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Right Speech

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Title: Right Speech

Summary:

Right Speech

by

Thanissaro Bhikkhu

Alternate format: A printed copy is included in the book <i>Noble Strategy</i>.

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<p>As my teacher once said, “If you can't control your mouth, there's no way you can hope to control your mind.' This is why right speech is so important in day-to-day practice.

Right speech, explained in negative terms, means avoiding four types of harmful speech: lies (words spoken with the intent of misrepresenting the truth); divisive speech (spoken with the intent of creating rifts between people); harsh speech (spoken with the intent of hurting another person's feelings); and idle chatter (spoken with no purposeful intent at all).

Notice the focus on intent: this is where the practice of right speech intersects with the training of the mind. Before you speak, you focus on <i>why</i> you want to speak. This helps get you in touch with all the machinations taking place in the committee of voices running your mind. If you see any unskillful motives lurking behind the committee's decisions, you veto them. As a result, you become more aware of yourself, more honest with yourself, more firm with yourself. You also save yourself from saying things that you'll later regret. In this way you strengthen qualities of mind that will be helpful in meditation, at the same time avoiding any potentially painful memories that would get in the way of being attentive to the present moment when the time comes to meditate.

In positive terms, right speech means speaking in ways that are trustworthy, harmonious, comforting, and worth taking to heart. When you make a practice of these positive forms of right speech, your words become a gift to others. In response, other people will start listening more to what you say, and will be more likely to respond in kind. This gives you a sense of the power of your actions: the way you act in the present moment <i>does</i> shape the world of your experience. You don't need to be a victim of past events.

For many of us, the most difficult part of practicing right speech lies in how we express our sense of humor. Especially here in America, we're used to getting laughs with exaggeration, sarcasm, group stereotypes, and pure silliness — all classic examples of wrong speech. If people get used to these sorts of careless humor, they stop listening carefully to what we say. In this way, we cheapen our own discourse. Actually, there's enough irony in the state of the world that we don't need to exaggerate or be sarcastic. The greatest humorists are the ones who simply make us look directly at the way things are.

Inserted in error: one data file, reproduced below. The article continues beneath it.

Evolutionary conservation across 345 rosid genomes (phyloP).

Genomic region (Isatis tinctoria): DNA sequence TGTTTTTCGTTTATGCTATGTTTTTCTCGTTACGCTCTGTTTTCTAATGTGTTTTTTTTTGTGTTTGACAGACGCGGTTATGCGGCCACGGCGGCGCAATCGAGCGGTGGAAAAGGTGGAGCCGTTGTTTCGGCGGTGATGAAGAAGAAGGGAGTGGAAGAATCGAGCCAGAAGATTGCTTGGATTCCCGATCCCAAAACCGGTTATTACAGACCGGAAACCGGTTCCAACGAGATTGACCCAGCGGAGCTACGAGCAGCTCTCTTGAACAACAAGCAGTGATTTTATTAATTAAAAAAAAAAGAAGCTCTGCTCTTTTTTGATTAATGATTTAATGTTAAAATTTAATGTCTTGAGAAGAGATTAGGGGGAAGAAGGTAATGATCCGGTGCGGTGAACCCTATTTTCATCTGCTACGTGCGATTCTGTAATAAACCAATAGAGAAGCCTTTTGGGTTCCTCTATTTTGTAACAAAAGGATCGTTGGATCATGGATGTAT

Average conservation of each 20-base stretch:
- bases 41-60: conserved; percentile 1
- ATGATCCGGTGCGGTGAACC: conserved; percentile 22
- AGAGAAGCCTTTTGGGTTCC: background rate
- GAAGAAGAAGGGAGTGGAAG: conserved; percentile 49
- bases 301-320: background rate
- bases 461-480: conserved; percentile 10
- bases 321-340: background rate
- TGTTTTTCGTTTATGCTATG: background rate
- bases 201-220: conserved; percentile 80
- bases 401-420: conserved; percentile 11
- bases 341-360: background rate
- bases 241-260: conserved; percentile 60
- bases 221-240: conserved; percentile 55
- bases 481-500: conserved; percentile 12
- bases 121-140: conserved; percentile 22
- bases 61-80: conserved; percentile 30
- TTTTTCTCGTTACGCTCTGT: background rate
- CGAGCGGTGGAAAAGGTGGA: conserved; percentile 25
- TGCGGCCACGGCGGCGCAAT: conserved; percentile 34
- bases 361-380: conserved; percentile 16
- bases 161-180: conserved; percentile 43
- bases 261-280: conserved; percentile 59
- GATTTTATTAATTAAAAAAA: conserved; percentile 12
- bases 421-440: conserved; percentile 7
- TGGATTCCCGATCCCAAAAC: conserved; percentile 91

Expressing our humor in ways that are truthful, useful, and wise may require thought and effort, but when we master this sort of wit we find that the effort is well spent. We've sharpened our own minds and have improved our verbal environment. In this way, even our jokes become part of our practice: an opportunity to develop positive qualities of mind and to offer something of intelligent value to the people around us.

So pay close attention to what you say — and to why you say it. When you do, you'll discover that an open mouth doesn't have to be a mistake.</p>

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<b>Provenance:</b>

	<div id="F_sourceCopy">The source of this work is the gift within Access to Insight "Offline Edition 2012.09.10.14", last replication 12. March 2013, generously given by John Bullitt and mentioned as: ©1999 Thanissaro Bhikkhu.</div>
	<div id="F_sourceEdition"></div>
	<div id="F_sourceTitle">Transcribed from a file provided by the author.</div>
	<div id="F_atiCopy">This Zugang zur Einsicht edition is <img width="8" src="./../../../img/d2.png" alt="[dana/©]" class='cd'/>2013 (ATI 1999-2013).</div>
	<div id="F_zzeCopy">Translations, rebublishing, editing and additions are in the sphere of responsibility of <em>Zugang zur Einsicht</em>.</div>
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<div id="F_termsOfUse"><b>Scope of this Dhamma-Gift:</b> You are invited to not only use this Dhamma-Gift here for yourself but also to share it, and your merits with it, again as a Dhamma gift and to copy, reformat, reprint, republish and redistribute this work in any medium whatsoever, provided that: (1) you only make such copies, etc. available <em>free of charge</em>; (2) you clearly indicate that any derivatives of this work (including translations) are derived from this source document; and (3) you include the full text of this "Scope of this Dhamma-Gift" in any copies or derivatives of this work. Anything beyond this is not given here.		For additional information about this license, see the [[en:faq#copyright|FAQ]].
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<div id="F_citation"><b>How to cite this document</b> (one suggested style): "Right Speech", by  Thanissaro Bhikkhu. <i>Access to Insight</i>, 8 March 2011, [[http://www.accesstoinsight.org/lib/authors/thanissaro/speech.html|http://www.accesstoinsight.org/lib/authors/thanissaro/speech.html]] . Retrieved on 10 September 2012 (Offline Edition 2012.09.10.14), republished by <i>Zugang zur Einsicht</i> on &nbsp;

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	<div id="F_alt-formats"><span style='font-weight:bold'>Alternate format: {{en:img:book.gif}} A printed copy is included in the book <i>[[noblestrategy|Noble Strategy]]</i>.</span></div>
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en/lib/authors/thanissaro/speech.txt · Last modified: 2018/10/28 12:44 by Johann